The first signs of the cases of vector-borne diseases seem to be pretty encouraging for the state of Goa as the month of June 2009 has shown a drop of over 50 percent in cases of malaria as compared to June 2008 with only 493 cases recorded this year compared to over 941 cases in the same period last year. Also the cases of the dreaded strain of plasmodium falciparum variant of malaria has also shown a drop from 252 cases last year to only 108 this year for the above period.
Also the cases of other vector borne diseases has shown a likewise decline in this year with June 2009 recording 15 cases of dengue, 6 instances of Chikungunya and nil cases of Japanese encephalitis in the state of Goa. The Corlim health centre in North Goa has alone recorded over 6 cases of Dengue and 3 cases of Chikungunya.
The National Vector-borne diseases control programme (NVPDCP) has recorded that in the first half of the year from January 2009 to June 2009, the state registered 26 cases of dengue, 35 cases of chikungunya and no cases of Japanese encephalitis.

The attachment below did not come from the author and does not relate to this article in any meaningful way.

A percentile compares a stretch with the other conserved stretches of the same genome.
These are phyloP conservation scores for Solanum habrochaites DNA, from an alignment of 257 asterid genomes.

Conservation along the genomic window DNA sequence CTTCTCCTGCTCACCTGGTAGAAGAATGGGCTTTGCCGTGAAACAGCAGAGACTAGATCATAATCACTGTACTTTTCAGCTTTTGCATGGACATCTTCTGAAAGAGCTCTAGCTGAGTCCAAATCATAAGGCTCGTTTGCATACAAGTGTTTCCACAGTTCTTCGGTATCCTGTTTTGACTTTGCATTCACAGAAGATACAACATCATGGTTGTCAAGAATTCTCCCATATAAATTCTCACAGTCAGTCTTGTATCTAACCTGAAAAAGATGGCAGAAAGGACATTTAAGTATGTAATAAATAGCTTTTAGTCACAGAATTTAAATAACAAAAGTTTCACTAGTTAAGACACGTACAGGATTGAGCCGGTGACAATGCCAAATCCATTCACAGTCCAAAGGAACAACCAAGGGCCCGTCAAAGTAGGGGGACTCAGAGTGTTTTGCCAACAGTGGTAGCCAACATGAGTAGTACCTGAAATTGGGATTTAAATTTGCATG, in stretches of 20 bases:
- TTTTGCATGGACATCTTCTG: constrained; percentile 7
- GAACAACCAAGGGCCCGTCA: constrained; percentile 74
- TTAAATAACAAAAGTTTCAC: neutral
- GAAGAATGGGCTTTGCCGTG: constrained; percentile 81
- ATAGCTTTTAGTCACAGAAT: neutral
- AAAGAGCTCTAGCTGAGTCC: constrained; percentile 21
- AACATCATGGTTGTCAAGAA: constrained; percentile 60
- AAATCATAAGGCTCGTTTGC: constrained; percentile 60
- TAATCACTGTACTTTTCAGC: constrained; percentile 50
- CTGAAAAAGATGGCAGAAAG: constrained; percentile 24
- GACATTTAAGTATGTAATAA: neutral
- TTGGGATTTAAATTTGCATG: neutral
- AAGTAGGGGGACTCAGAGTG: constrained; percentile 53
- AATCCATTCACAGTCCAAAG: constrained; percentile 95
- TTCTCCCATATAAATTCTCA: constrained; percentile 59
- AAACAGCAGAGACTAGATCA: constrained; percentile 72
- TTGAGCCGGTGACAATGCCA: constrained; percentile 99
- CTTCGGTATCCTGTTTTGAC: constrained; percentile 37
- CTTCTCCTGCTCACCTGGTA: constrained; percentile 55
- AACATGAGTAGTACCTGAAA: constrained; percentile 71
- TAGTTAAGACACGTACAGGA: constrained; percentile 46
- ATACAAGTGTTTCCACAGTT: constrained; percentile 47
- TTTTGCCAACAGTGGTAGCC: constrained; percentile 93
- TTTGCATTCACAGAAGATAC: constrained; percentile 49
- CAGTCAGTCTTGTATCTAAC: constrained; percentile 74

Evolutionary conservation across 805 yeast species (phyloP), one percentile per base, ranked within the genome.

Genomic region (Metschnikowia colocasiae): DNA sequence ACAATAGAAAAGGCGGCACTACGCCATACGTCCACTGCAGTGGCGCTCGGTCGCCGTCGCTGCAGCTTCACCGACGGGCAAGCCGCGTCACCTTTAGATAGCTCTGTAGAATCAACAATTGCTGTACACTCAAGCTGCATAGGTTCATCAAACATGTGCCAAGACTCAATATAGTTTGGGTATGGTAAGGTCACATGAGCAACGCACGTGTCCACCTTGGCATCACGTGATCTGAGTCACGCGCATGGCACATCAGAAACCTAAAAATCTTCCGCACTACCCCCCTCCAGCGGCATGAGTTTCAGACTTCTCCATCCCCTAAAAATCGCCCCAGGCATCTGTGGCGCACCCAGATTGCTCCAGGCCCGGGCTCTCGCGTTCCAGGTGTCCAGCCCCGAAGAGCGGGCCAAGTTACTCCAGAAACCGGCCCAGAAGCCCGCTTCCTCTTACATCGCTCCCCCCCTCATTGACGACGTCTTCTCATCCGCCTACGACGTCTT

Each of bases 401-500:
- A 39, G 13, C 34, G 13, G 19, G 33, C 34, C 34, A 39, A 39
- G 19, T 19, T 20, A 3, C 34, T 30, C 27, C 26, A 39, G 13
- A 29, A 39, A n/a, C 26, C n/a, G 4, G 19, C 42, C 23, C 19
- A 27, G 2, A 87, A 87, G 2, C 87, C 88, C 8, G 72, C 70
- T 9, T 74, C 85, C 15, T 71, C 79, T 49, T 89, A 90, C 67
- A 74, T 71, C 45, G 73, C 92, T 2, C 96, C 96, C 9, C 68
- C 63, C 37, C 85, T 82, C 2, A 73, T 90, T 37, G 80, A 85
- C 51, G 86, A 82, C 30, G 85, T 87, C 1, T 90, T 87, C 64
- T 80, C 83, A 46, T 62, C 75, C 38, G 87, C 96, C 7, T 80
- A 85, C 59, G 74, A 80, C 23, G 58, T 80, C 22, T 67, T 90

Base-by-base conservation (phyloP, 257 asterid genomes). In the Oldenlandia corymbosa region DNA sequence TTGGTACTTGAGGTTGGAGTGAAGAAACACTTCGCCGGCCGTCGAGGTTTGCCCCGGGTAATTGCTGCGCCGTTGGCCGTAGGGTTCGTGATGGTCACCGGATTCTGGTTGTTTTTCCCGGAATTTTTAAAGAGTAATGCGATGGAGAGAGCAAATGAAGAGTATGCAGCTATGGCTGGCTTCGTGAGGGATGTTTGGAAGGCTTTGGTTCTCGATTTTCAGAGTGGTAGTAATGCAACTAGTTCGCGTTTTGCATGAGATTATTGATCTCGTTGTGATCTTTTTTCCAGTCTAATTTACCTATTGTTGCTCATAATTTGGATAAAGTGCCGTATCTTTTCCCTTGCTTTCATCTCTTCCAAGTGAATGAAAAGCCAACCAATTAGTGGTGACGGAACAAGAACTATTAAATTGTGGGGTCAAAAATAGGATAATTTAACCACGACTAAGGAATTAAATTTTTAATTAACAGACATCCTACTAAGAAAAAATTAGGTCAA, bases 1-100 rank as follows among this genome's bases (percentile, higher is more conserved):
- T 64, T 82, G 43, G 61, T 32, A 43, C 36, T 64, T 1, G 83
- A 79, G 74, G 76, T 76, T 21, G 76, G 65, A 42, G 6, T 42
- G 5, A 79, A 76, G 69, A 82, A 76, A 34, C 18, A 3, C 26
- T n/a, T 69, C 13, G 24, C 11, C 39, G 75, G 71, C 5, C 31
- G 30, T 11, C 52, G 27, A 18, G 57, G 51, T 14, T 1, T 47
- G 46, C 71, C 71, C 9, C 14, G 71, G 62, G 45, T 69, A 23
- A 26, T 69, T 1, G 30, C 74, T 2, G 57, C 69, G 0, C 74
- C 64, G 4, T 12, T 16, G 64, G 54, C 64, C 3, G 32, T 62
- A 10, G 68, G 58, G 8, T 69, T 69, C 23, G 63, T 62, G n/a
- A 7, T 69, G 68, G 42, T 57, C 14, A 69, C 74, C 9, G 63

For June 2009 out of the total 493 positive cases of malaria, 433 cases were located to be those of construction labourers while only 60 cases were attributed to the local Goan population. The maximum cases were detected in health centres from Panjim(180), Candolim(92), Aldona (72), Corlime (48) and Margao(34).
Tourists arriving in Goa are often precarious about the prevailing situation with cases of malaria haunting them and often take anti-malarials such as MALARONE to ward off the instance of being afflicted with malaria.Malarone is a combination drug (Atovaquone and Proguanil), which was licensed in the UK back in 1997 for use as a treatment for Malaria. However for people affected with kidney and liver problems, MALARONE is not advised. In fact it is always best to take the advice of your doctor before taking MALARONE. To purchase MALARONE online CLICK HERE